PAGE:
Attackers accessed UK military data through high-security fencing firm's Windows 7 rig
Irony, not barbed wire, cuts the deepest
The risk of running obsolete code and hardware was highlighted after attackers exfiltrated data from a UK supplier of high-security fencing for military bases. The initial entry point? A Windows 7 PC.
While the supplier, Wolverhampton-based Zaun, said it believed that no classified information was downloaded, reports indicated that attackers were able to obtain data that could be used to gain access to some of the UK's most sensitive military and research sites.
The LockBit Ransom group conducted the attack on the company's network, and Zaun admitted the group may have exfiltrated 10GB of data. The company also confessed that the attack might have reached its server beyond the Windows 7 entry point.
"We do not believe that any classified documents were stored on the system or have been compromised," the company said, which will be tremendously reassuring to agencies that use the company's services. Zaun also said it had notified the National Cyber Security Centre (NCSC) as well as the UK's Information Commissioner's Office (ICO) regarding the breach.
In a statement, Zaun said: "We are aware of an attack upon our servers by the Lockbit [sic] Ransom group at the beginning of August. Our cyber-security systems closed the attack before they could encrypt any files on the server. However, it has become apparent that LockBit was able to download some data from our system, which has now been published on the Dark Web."
Zaun specializes in high-security perimeter fencing. It isn't a government-approved security contractor, although is approved for government use via the Centre for the Protection of National Infrastructure (CPNI). The fact it has fallen victim to a cyberattack and had data downloaded is a reminder for enterprises and organizations to be vigilant regarding every link in the supply chain.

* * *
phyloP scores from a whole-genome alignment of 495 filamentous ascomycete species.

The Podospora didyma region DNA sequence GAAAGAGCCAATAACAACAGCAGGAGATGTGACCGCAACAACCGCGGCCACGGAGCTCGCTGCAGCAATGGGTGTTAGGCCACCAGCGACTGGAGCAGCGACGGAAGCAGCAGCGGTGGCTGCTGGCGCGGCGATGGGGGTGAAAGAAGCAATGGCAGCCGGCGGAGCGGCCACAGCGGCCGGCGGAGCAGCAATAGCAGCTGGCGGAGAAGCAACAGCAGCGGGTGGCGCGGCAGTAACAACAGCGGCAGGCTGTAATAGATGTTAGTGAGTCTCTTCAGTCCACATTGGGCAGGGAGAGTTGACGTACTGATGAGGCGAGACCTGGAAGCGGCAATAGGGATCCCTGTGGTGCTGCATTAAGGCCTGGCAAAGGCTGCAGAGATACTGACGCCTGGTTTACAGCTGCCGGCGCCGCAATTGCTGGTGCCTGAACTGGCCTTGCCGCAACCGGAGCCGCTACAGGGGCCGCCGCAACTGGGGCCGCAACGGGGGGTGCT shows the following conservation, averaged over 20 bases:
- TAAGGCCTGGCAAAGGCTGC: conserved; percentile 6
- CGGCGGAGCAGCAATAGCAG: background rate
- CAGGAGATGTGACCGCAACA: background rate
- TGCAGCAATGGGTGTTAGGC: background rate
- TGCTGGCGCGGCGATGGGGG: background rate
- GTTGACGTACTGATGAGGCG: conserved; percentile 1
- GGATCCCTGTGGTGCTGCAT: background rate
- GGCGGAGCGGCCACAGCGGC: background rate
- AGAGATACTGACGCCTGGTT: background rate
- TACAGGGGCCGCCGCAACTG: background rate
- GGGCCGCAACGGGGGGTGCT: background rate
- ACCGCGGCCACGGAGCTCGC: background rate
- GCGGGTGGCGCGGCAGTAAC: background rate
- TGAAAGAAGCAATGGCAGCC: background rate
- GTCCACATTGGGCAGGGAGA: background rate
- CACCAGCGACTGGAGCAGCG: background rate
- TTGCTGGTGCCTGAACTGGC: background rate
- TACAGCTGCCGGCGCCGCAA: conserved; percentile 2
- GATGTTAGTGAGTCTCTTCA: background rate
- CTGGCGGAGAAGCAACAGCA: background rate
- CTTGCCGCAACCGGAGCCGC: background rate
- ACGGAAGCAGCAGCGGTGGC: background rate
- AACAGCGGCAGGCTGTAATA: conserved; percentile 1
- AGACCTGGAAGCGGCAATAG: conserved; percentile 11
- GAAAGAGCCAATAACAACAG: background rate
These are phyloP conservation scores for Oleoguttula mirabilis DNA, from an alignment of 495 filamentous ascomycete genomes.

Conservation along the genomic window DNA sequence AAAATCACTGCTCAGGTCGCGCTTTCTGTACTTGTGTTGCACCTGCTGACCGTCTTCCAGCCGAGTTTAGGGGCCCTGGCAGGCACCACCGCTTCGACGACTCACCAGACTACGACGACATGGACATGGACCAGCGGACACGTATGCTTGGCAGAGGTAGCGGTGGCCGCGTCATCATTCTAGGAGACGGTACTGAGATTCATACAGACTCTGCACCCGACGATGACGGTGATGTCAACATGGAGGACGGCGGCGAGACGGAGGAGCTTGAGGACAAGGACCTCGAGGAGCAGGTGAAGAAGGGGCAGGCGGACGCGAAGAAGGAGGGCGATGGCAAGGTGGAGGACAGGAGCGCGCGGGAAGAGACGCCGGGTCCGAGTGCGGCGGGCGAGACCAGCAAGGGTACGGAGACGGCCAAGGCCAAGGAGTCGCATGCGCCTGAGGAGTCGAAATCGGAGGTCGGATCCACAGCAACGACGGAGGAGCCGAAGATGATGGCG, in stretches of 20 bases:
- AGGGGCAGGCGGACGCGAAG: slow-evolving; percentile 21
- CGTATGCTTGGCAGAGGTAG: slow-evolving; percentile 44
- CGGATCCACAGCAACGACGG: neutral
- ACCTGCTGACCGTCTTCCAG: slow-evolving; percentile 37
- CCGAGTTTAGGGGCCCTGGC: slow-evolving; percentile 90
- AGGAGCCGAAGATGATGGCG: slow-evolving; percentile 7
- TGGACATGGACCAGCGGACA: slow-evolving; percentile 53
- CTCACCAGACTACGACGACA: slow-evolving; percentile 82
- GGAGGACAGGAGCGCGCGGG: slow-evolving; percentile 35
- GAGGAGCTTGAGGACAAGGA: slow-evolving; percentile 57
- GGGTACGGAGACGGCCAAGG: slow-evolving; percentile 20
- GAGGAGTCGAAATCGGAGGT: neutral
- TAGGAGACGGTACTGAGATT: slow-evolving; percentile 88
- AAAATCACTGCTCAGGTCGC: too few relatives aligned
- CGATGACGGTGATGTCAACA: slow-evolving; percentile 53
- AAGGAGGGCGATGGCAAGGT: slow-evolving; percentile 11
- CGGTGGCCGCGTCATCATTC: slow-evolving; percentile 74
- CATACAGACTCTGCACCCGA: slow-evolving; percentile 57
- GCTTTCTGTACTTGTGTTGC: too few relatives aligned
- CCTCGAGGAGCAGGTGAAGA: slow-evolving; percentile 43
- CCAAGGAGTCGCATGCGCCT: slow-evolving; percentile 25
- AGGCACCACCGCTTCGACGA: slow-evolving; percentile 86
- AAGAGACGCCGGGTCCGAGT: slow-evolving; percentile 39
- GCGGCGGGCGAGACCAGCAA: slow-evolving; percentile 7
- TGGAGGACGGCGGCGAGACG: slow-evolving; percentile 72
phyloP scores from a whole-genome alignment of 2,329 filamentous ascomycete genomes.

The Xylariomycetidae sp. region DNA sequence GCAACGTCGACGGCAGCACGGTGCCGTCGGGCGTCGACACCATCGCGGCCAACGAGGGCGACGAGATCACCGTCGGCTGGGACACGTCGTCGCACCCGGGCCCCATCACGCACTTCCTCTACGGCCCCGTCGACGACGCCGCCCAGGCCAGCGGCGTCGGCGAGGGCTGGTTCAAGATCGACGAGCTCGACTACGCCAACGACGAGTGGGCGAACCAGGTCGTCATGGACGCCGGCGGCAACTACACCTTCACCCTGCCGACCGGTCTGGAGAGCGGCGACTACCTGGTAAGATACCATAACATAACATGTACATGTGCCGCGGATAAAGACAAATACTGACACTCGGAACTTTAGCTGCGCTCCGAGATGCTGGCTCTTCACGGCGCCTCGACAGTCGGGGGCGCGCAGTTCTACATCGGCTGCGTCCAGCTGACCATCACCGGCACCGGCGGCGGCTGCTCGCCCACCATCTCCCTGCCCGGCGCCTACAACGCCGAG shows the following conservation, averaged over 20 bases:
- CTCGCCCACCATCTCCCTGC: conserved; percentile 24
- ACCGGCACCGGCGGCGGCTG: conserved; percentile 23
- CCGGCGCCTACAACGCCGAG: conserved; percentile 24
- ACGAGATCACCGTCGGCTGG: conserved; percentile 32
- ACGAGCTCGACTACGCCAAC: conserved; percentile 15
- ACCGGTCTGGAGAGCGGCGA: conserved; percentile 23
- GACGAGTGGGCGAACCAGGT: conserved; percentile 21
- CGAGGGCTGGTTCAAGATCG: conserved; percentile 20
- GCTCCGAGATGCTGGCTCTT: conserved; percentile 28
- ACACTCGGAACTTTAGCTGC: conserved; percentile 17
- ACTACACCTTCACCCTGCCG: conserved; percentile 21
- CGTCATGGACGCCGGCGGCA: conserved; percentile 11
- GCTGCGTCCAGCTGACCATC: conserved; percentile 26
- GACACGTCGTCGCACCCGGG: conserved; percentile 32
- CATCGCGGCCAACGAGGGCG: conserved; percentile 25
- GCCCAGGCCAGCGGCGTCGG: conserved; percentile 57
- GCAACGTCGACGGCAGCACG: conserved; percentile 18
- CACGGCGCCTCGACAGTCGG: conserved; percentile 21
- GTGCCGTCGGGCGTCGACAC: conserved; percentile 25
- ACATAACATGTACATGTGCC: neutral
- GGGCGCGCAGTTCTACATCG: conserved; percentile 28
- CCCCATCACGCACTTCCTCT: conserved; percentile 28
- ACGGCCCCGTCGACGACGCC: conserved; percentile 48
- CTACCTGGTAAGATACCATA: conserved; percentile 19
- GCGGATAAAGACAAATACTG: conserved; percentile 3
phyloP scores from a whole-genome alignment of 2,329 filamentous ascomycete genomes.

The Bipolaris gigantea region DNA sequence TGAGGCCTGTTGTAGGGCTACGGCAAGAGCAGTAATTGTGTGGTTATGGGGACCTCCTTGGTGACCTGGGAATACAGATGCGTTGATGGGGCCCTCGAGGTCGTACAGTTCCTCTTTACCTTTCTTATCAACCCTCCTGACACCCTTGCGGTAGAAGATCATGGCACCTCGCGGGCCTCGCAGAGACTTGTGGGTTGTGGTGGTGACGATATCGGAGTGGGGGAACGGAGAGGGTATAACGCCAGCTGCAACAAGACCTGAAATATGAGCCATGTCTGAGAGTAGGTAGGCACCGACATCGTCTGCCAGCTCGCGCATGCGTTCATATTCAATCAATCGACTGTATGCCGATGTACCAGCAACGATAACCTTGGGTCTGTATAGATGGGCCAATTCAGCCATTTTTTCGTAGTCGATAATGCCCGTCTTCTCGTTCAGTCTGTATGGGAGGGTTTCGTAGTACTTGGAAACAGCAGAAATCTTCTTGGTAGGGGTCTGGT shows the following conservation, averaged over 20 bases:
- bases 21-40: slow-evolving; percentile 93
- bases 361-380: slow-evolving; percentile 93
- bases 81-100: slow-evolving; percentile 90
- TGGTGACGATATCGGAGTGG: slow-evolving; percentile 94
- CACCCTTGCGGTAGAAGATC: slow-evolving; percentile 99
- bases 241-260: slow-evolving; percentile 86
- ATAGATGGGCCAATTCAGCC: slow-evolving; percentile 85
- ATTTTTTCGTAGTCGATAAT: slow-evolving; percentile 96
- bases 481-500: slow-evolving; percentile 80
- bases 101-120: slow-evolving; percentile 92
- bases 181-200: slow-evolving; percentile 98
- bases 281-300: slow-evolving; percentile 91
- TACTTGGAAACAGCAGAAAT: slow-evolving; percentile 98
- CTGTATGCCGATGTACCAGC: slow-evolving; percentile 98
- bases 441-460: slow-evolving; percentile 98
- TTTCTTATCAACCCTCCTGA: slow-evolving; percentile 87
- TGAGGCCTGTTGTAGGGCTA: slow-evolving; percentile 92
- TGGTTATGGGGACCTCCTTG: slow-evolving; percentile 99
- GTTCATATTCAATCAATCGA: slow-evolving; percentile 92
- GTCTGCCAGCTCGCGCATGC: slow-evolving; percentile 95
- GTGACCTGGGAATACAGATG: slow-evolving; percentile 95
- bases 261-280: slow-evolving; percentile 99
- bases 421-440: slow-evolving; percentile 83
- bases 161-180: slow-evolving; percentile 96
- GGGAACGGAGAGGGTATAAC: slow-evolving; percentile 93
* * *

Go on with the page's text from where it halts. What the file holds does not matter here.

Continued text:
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The company boasts: "All our fencing systems can be designed and manufactured with a wide variety of security additions, including toppings and detection technology to complete your perimeter." Unless, it appears, your perimeter is running some distinctly outdated kit.
The attack targeted a Windows 7 PC used to run software for one of the company's manufacturing machines.
Extended Security Updates for Windows 7, which was released in 2009, finally came to an end in 2023. Mainstream support ended in 2015, and extended support finished in 2020.
Paul Brucciani, Cyber Security Advisor at WithSecure, noted the success of LockBit, saying: "The significance of this attack is that by undermining IT security, it is also possible to undermine the physical security of its [the supplier] customers."
SonicWall's Spencer Starkey, VP of EMEA, highlighted the targeted nature of the attack – a third-party supplier – in the context of cyber attacks on government agencies. He said: "In a divisive landscape, we're seeing a continued geo-migration of threats, and governments are under constant cyber threat. These cyberattacks raise concerns about a country's own national security, critical national infrastructure as well as the safety of sensitive information."
The Register contacted the UK's Ministry of Defence and was told the agency does not comment on security matters. ®